Open account trade, on the other hand, enables a much more streamlined payment process – as payment is effected upon receipt of instructions to pay, not upon receipt of documents conforming to the terms and conditions of a LC. Basically the payment process is distinct from the documentation process, resulting in greatly improved efficiency and considerable savings in time and costs.
Additionally, countries that are established trade economies, and have fully embraced open account trading rate are some of the best trade facilitation performers in the world. The trade processes and machinery are well oiled and hence are more streamlined and efficient. Singapore and Hong Kong are good examples in this instance, where export procedures take an average of six days or fewer, and cost less than US$650.
Initial Barriers to Growth
Yet while Asia’s import and export community is becoming increasingly aware of the efficiency benefits of open account trade – with many moving to make it the dominant payment method in their cross-border supply chain – there are still some key barriers remaining to the transition. And perhaps the biggest of these is regulation. Some countries, predominantly in southeast Asia, retain laws requiring the mandatory usage of LCs for specified exports – a result of governments being keen to strengthen their foreign exchange (FX) reserves by encouraging the repatriation of export proceeds. Yet these economic practices are clearly prohibitive to growth in open account trade and hence to the region’s economic development as a whole.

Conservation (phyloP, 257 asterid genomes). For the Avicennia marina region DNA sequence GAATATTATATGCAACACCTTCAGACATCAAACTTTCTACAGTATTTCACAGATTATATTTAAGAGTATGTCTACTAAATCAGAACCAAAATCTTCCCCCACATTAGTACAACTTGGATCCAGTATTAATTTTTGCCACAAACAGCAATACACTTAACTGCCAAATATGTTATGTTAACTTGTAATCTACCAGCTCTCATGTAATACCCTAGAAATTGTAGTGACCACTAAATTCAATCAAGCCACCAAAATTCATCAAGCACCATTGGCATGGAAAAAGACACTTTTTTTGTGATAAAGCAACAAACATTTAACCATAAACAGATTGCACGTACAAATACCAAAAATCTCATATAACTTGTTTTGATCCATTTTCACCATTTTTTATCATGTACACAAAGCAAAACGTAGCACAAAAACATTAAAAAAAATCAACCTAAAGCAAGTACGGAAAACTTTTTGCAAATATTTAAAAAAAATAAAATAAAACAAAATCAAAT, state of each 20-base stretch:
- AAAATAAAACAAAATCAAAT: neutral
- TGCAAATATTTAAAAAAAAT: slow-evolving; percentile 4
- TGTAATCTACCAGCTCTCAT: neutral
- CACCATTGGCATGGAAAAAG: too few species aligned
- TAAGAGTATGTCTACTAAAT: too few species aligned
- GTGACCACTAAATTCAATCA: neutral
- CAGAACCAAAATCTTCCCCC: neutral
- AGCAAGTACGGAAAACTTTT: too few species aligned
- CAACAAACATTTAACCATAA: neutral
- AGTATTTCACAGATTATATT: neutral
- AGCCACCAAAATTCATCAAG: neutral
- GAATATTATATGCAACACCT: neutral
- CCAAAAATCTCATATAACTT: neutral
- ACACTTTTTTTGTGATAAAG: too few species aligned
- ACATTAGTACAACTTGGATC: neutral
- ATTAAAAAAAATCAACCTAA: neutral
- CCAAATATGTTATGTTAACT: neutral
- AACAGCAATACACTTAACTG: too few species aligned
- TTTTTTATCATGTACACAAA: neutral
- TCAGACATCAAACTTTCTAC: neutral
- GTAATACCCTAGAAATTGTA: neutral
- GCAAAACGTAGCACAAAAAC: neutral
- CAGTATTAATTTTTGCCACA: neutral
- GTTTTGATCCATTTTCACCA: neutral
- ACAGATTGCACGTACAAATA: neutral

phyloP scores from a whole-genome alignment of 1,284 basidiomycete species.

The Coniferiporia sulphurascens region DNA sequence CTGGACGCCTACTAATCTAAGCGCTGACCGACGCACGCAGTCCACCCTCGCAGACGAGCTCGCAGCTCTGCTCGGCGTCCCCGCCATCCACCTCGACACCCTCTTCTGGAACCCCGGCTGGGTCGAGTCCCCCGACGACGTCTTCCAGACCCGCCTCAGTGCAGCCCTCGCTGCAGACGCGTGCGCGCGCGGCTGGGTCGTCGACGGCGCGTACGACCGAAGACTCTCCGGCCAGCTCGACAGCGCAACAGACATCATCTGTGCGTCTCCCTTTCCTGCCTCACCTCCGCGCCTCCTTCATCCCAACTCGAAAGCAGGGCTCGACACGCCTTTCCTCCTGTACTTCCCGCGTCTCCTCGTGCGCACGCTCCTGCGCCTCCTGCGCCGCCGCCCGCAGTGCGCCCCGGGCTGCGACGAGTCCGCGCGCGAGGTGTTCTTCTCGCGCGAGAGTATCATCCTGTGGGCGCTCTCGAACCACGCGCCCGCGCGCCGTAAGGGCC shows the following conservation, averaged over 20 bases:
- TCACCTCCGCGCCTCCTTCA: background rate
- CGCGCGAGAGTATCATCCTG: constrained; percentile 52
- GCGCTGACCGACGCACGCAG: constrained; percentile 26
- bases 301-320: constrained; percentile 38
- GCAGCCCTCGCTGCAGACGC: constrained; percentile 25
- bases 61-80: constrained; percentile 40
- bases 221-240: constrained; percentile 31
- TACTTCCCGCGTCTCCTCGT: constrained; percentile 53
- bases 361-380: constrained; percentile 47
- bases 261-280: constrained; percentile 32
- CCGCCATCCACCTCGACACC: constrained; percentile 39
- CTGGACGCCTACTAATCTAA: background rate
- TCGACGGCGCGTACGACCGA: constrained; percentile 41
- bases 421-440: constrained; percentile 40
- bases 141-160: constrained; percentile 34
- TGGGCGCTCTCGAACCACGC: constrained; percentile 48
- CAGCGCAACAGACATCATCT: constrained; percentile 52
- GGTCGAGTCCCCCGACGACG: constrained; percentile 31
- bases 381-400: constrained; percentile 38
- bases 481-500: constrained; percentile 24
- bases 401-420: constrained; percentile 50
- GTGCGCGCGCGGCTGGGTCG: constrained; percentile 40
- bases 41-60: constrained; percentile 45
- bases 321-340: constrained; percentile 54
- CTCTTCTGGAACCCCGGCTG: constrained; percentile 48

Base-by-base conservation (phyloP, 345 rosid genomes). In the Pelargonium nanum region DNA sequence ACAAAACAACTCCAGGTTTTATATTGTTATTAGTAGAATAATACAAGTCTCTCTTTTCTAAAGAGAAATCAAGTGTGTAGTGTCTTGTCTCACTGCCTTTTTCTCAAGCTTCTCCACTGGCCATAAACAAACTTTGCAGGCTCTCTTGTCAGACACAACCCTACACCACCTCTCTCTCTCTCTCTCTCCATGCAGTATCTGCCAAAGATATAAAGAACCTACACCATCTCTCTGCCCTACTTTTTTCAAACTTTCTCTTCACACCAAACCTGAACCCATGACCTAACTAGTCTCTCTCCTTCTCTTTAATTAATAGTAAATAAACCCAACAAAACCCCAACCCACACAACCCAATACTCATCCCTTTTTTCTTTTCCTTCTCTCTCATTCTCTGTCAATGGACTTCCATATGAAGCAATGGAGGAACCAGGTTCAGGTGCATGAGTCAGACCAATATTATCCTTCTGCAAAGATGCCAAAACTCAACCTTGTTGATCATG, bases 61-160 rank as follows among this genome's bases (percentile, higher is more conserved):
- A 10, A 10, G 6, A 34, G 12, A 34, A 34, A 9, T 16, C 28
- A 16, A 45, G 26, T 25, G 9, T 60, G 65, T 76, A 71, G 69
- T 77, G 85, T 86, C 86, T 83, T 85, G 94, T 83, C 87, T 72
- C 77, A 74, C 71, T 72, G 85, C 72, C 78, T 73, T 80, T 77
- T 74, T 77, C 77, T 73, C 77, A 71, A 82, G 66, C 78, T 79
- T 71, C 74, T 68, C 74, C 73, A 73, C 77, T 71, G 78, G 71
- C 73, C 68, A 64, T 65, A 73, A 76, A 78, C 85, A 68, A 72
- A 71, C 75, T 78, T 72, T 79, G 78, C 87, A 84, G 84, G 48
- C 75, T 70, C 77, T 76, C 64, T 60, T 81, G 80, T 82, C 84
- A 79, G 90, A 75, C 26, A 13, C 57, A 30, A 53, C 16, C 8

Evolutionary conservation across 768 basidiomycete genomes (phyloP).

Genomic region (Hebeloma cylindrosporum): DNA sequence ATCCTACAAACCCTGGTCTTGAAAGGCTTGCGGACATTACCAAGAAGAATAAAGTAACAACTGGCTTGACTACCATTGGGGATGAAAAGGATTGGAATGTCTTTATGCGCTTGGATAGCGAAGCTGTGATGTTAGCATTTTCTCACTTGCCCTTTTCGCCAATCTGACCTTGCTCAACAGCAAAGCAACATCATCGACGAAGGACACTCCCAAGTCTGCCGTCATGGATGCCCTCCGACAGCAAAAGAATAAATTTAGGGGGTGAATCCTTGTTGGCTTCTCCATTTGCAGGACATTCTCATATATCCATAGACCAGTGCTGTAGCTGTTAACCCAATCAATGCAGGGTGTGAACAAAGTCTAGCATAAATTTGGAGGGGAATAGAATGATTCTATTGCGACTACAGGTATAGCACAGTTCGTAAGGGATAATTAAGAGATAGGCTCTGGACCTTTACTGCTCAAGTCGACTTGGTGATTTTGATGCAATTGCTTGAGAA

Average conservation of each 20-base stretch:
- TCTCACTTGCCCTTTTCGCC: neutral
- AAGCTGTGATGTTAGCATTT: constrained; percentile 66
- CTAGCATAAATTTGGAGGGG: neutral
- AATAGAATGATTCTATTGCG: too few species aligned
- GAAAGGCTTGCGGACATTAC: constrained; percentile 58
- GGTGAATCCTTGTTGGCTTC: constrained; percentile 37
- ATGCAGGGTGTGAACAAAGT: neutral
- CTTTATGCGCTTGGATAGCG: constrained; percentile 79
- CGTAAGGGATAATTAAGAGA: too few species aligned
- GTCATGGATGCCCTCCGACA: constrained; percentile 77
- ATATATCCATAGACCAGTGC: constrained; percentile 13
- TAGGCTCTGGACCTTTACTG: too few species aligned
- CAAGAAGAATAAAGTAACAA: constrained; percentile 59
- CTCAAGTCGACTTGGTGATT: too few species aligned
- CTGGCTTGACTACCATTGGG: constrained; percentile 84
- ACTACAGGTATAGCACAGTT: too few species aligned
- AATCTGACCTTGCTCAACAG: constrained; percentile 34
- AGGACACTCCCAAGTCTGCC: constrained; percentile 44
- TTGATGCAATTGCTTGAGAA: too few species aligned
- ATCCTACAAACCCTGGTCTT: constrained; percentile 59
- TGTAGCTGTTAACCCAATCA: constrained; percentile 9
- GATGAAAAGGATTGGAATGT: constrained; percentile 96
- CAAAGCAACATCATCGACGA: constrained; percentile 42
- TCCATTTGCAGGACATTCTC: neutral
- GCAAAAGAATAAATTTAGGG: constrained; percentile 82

The lack of standardisation in open account trading also warrants a mention. With more than 10 providers and formats available – including those offered by SWIFT, individual banks and various vendors – corporates, who in Asia are already somewhat wary of changing their payment method, do not know where to turn for their open account offerings. What the market is crying out for is some kind of standard around open account.